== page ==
Research Feature: Microbial Experiments 450 Meters Underground - In March 2006, Mark Nielsen, a Subsurface Biosphere IGERT doctoral student, and his faculty advisors, published an article in Geobiology about microbial experiments they carried out 450 meters below ground in the Äspö Hard Rock Laboratory (HRL) in Sweden. Link to a web interview that gives a “behind the scenes” look at Mark’s research and its significance, both as a contribution to subsurface science and as a learning opportunity for Mark.
Multiphase Transport Reading and Conference, Winter Term 2007 - Mark Porter, PhD candidate in Water Resources Engineering, is soliciting interest for students to participate in a remote course with video lectures and Skype calls with the professors Bill Gray and Casey Miller from the University of North Carolina at Chapel Hill. Mark writes, "Both Bill and Casey are leading researchers in the areas of pore scale physics and multiphase flow in porous media. The main focus of the course on the Thermodynamically Constrained Averaging Theory (TCAT), which Bill and Casey have developed in the past few years." Dorthe Wildenschild, professor of Environmental Engineering, will offer the course as a reading and conference. Contact Mark for more details.
Monday, January 8 - Thursday, January 11. Abstract Submission Deadlines for the American Society for Microbiology General Meeting. The meeting will be held May 21-25, 2007. Held at Toronto, Canada. FMI: http://gm.asm.org/abstracts.shtm.
Thursday, January 18, 4:00 p.m., Portland State University Science Building 2, Room 247. Earth's Subsurface Biosphere IGERT Seminar. Speaker: Dr. Grant Ferris, Professor, Department of Geology, Toronto University. FMI: Julie Cope email@example.com, 737-9316.
Thursday, February 1, 4:00 p.m., Portland State University Science Building 2, Room 247. Earth's Subsurface Biosphere IGERT Seminar. Speaker: Dr. Forest Rohwer, Assistant Professor of Biology, Center for Microbial Sciences, San Diego State University. FMI: Julie Cope firstname.lastname@example.org. 737-9316.
Link to a calendar
of other related events...
National Institute of Environmental Health Sciences (NIEHS) Superfund Basic Research and Training Program (SBRP), Innovative Approaches to Remediation of Recalcitrant Hazardous Substances in Sediments - The objective of this program is to encourage research to develop innovative approaches to address the remediation of contaminated sediments, with particular emphasis on in situ remedies. Suggested research approaches appropriate for this initiative include but are not limited to the following: Conducting basic mechanistic research to elucidate the underlying principles of a novel in situ technology; Developing novel agents that can be used to overcome biological, chemical or physical limitations in the treatment of contaminated sediments; Applying knowledge gained from fate and transport models to control movement of sediments during application of a remedy; Engineering effective delivery devices for in situ treatment technologies; Coupling novel remediation approaches to maximize in situ treatment of contaminants; Developing control measures to minimize negative side-effects (e.g. re-suspension) encountered when using in situ technologies in the field. Letters of intent due: December 11, 2006; Full applications due: January 11th, 2007.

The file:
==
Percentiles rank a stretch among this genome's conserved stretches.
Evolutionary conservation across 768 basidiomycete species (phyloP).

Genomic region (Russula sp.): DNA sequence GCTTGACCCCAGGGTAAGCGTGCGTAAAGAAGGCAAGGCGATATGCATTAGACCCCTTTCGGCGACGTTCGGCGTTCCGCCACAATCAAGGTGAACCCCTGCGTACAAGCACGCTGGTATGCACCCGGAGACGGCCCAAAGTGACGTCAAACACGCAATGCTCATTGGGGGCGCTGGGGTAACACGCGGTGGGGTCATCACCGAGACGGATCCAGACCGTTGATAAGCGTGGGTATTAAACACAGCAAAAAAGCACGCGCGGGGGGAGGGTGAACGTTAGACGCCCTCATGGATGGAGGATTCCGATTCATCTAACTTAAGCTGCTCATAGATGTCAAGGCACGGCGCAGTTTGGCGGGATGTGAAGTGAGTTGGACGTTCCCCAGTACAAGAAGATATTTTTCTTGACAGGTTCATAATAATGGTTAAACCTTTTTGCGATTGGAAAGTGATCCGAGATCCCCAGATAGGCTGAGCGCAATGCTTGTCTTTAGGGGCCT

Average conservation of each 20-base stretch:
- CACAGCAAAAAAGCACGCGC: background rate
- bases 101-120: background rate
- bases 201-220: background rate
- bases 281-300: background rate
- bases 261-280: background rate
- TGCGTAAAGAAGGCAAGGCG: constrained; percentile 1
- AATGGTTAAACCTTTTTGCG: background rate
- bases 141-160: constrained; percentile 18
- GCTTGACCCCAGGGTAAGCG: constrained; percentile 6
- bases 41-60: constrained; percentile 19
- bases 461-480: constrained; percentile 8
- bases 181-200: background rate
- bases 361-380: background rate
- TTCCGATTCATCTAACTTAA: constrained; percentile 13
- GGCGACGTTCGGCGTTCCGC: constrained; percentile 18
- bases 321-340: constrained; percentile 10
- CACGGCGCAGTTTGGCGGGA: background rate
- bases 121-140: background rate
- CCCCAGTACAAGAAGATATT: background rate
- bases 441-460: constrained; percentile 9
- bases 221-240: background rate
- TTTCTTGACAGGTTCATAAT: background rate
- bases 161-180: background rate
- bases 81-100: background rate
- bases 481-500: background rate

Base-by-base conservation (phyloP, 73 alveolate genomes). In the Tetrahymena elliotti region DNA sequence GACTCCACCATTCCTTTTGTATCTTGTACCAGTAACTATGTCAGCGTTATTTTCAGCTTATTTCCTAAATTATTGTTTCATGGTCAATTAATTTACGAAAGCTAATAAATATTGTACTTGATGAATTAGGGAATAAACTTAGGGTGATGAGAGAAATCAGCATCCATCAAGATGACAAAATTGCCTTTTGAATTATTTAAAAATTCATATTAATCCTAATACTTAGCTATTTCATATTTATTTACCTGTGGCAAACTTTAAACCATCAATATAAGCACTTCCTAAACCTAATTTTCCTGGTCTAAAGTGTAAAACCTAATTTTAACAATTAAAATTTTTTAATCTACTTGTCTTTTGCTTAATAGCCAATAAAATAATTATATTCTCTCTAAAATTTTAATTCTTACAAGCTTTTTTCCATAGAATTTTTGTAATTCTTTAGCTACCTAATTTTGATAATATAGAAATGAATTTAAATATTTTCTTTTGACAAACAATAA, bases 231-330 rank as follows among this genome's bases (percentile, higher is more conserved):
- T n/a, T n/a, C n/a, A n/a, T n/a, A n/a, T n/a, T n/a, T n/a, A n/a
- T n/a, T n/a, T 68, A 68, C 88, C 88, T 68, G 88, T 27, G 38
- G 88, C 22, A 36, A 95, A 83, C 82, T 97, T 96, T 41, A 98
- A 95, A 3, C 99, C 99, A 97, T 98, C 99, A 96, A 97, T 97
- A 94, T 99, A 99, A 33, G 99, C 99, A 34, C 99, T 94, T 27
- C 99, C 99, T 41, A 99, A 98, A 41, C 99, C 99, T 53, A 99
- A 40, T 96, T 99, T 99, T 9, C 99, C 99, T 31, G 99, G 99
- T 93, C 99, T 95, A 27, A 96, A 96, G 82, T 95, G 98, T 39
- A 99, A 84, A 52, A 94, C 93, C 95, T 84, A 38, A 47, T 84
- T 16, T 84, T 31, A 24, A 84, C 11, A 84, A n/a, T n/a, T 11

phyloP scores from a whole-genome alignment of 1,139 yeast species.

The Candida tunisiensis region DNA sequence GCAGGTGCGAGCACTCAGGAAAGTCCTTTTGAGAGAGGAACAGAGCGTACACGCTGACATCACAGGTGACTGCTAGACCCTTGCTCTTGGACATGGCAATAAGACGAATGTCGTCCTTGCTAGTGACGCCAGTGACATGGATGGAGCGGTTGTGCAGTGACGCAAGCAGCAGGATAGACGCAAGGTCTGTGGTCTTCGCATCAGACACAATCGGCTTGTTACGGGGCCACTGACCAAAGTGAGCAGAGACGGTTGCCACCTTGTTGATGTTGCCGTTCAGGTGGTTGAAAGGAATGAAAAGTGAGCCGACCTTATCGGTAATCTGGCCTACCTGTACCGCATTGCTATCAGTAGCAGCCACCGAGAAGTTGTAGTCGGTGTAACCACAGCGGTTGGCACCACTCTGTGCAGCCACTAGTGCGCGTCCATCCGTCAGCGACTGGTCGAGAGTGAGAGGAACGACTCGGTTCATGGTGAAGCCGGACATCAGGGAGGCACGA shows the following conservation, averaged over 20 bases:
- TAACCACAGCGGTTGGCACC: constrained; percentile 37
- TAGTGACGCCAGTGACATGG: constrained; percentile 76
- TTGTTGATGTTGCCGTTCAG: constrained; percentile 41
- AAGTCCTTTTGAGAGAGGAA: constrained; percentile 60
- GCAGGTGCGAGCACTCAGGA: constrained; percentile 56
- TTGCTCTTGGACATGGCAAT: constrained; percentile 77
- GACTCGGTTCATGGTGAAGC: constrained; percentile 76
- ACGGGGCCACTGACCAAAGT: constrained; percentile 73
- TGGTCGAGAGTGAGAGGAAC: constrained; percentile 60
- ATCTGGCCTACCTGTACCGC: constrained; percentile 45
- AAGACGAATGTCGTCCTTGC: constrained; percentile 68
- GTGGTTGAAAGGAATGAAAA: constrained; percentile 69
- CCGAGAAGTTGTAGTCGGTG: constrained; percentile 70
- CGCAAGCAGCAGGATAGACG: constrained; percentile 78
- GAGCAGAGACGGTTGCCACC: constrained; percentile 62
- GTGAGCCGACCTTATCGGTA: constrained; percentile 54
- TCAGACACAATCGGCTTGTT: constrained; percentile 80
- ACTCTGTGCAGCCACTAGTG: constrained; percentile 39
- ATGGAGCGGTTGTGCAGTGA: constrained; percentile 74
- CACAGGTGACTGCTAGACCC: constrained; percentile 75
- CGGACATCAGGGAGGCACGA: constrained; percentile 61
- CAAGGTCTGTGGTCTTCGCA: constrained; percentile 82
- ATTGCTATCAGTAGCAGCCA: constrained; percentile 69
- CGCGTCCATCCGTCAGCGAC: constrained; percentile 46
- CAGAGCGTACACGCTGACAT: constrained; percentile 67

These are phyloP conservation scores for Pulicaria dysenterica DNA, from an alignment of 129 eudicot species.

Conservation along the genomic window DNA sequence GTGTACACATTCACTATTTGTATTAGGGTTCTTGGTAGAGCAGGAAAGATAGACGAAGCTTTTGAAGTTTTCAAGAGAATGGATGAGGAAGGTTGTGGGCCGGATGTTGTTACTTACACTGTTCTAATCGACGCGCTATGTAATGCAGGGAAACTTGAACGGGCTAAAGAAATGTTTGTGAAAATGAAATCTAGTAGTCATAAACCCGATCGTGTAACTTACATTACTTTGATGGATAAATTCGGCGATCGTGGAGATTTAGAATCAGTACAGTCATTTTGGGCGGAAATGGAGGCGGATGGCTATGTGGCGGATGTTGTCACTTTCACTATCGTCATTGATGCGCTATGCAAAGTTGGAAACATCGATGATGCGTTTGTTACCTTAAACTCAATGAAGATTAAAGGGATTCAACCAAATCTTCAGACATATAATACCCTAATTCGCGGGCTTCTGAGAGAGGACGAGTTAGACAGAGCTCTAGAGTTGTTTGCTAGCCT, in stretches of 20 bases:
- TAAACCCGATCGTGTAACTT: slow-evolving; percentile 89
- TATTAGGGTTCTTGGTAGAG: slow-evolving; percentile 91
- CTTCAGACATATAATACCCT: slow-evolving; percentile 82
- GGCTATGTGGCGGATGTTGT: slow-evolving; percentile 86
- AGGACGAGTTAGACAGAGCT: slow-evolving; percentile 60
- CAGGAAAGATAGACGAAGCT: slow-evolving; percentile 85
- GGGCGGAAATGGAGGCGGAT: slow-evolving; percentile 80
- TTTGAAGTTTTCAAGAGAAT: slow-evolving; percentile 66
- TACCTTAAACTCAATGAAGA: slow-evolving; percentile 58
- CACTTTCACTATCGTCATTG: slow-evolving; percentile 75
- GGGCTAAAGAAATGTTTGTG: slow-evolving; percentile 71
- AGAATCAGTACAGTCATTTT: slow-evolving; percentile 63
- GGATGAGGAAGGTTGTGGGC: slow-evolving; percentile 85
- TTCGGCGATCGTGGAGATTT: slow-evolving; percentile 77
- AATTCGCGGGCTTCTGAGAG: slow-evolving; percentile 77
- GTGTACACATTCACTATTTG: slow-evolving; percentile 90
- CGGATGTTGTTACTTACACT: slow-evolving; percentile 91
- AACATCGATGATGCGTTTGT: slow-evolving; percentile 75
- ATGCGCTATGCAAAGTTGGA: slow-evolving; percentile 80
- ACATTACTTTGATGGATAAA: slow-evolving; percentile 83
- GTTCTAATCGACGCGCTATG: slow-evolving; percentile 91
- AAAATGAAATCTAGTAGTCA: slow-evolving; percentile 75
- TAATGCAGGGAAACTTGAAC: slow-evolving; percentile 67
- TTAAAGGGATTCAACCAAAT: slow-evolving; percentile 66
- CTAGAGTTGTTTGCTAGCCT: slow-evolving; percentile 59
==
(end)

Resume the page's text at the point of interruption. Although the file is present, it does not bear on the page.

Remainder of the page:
DoD Strategic Environmental Research and Development Program (SERDP), Core Solicitation, Focus Area on Environmental Restoration - Topics identified in the FY2008 Statement of Need include: Improved methods and practices for long-term monitoring of contaminated groundwater;Improved understanding of the biological degradation of nitroamines in the environment; Improved understanding and prediction of plume response to DNAPL source zone architecture and depletion. View details in the Statement of Need documents. Preproposals due: January 4, 2007; Full proposals due: March 8, 2007.
Biological Sciences - Ecosystem Science Cluster - Ecosystem Studies Program - Supports investigations of whole-system ecological
processes and relationships in ecosystems across a diversity of spatial
and temporal (including paleo) scales. Proposals may focus on areas such
as: biogeochemistry; decomposition of organic matter; belowground nutrient
cycling and energy flow; primary productivity; radiatively active gas flux;
element budgets on watershed, regional, continental, or global scales; relationships
between diversity and ecosystem function; ecosystem services; and landscape
dynamics. Inter- and multi-disciplinary proposals that fall across traditional
programmatic boundaries are welcomed and encouraged. Proposals due: January 9, 2007.
Division of Earth Sciences - Geobiology and Low-Temperature Geochemistry
Program - This program encourages studies of 1) the interactions
between biological and geological systems at all scales of space and
time; 2) geomicrobiology and biomineralization processes; 3) the role
of life in the evolution of the Earth’s system; 4) inorganic and organic
geochemical processes occurring at or near the earth’s surface now
and in the past, and at the broad spectrum of interfaces ranging in
scale from planetary and regional to mineral-surface and supramolecular;
5) mineralogy and chemistry of soils and sediments; 6) surficial chemical
and biogeochemical systems and cycles and their modification through
natural and anthropogenic change; and 7) development of tools, methods,
and models for low-temperature geochemistry and geobiological research.
GG facilitates cross-disciplinary efforts to harness new bioanalytical
tools – such as those emerging from molecular biology – in the study
of the terrestrial environment. Proposals due: January 16, 2007.
Don't forget that the SBI has funding available for proposal development...see
For a list of other external grant
opportunities related to the subsurface biosphere, click here...
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